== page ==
We believe that “innovation” is the main value that BI can bring to the table, which is the key strength that we can offer. We are all about that and I think that today there are not many pharmaceutical companies out there that for the next five or six years that have a pipeline like the one BI has.

Prior to heading Southeast Asia, you were in charge of the operations in Latin America. What are the main particularities that you have found in the Southeast Asian market?

I was responsible for Latin America. I was born in Mexico. I went to work in Germany and then came to Southeast Asia. When I came to Southeast Asia and started going around the countries, I could draw a lot of similarities. If you go to Manila, it is pretty much like home; it is just like being in Mexico City.

Also, on the political side, on the governmental side, and on the healthcare side, it is pretty alike to Latin America. You face the same challenges. For example, one of the key elements in Brazil is distribution. If you go to Indonesia, you have 17,500 islands and distribution is key.

It is interesting to see that in the pharmaceutical environment in Southeast Asia, there is a considerable number of Latin Americans. I think that is because there are a lot of similarities between the markets. In addition, in the past most of the pharma companies were more focused on Latin America and now the coin has been reversed and the focus is greatly on Southeast Asia, where the growth is going to come from or at least those are the expectations.

I think similarities are huge between Latin America and Southeast Asia and that can drive you into synergizing some of the projects or programs that have been done here or there.

However, there are two particular places in this region that I could not find similarities with Latin America. They are Singapore and Hong Kong. Singapore is unique, is something that you can’t find anywhere else in the world. I believe the individual characteristics of Singapore make it ideal for several things. One of them is as a place to establish regional organizations and we have done it for medical, for IT and IS, and now we are doing it for the business side.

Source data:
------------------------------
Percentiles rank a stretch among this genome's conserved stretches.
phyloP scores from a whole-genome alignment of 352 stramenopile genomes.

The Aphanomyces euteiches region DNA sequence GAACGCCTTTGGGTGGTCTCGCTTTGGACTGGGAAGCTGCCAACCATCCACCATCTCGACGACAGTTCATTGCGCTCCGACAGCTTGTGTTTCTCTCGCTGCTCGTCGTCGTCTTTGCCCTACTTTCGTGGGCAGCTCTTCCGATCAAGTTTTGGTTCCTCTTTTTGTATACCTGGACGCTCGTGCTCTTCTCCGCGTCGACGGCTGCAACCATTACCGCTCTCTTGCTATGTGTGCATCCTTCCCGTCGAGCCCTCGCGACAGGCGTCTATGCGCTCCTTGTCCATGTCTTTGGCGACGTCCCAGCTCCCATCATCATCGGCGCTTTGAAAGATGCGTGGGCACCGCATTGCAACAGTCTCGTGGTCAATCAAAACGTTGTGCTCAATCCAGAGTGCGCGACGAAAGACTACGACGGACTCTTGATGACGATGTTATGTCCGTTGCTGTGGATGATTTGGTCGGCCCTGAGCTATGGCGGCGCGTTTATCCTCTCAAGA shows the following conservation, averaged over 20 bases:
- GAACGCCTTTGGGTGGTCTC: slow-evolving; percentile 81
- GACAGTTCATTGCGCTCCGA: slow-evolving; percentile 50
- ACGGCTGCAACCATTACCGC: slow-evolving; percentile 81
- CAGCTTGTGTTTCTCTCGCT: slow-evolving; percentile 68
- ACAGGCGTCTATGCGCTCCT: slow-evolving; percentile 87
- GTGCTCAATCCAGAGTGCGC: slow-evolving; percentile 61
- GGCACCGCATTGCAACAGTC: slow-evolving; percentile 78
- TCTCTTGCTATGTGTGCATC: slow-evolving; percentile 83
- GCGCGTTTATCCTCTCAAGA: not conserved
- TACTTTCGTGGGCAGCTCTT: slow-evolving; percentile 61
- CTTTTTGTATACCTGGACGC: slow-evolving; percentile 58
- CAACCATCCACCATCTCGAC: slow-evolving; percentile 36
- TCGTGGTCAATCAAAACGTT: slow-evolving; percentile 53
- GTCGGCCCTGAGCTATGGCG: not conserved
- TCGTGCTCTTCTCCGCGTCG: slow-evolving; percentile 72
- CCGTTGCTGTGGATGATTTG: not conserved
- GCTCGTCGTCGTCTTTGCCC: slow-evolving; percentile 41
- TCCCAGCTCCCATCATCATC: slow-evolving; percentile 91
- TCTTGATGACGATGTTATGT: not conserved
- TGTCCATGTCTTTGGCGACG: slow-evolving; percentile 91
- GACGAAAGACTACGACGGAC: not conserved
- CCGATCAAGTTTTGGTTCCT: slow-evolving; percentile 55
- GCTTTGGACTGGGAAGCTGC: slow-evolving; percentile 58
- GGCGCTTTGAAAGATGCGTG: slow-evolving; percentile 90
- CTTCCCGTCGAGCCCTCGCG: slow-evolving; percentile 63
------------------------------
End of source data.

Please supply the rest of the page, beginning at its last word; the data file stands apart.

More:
What are the characteristics that make Singapore ideal for establishing regional organizations?

There are a few, you have infrastructure: stability – political stability and economic stability. Singapore is a place that can offer a stable future, so it will not add to your question marks when planning. That makes it very attractive to establish regional HQ.

If we come back to BI here in five years, what will we find?

My ambition for Southeast Asia is that it becomes the third most important region in BI’s emerging markets, and that it is being managed and driven by local talent.

Specifically about Singapore, my vision is that more of the shared services for BI will be located here. We will be looking at how we can create more synergies with BI globally.

Generally, what is different about the management here, and as an executive what were the major challenges you faced when you arrived?

The first one is language because I am not a native English speaker. I remember the first meeting I had with the field force in Singapore. After one hour of giving my speech, about what we were going to do, how good we were going to be, etc., which was supposed to be a very motivational speech, I finished and came to my office. Then my assistant came in and said, “perhaps next time you can speak slower and articulate better.” “Are you saying no-one understood anything?” I asked, and she said, “pretty much.”

So from those minor things that you do need to go through, until learning on how not to make people lose face, since before here I was in Germany for four years, where things are very straightforward and confrontational; very black and white. Here on the other hand, context needs to be taken into account a lot, which was something I had to learn.

In addition, it’s also challenging sometimes to understand what is really being said; many other places are very straightforward, however in this region, an answer might mean two or three different things. Therefore, one of the things I try and do is to see if I really understand the key element of the issue. I have to say though, that I think the challenge is bigger for the team in Southeast Asia, to try and understand me, rather than me trying to understand them.

What is your final message for our international readers?

I believe that within the emerging markets context, Southeast Asia is going to play a crucial role and will continue to grow. Furthermore, within Southeast Asia, the role of Singapore will be key since it is a center of gravity, under which a lot of companies oversee the regional markets.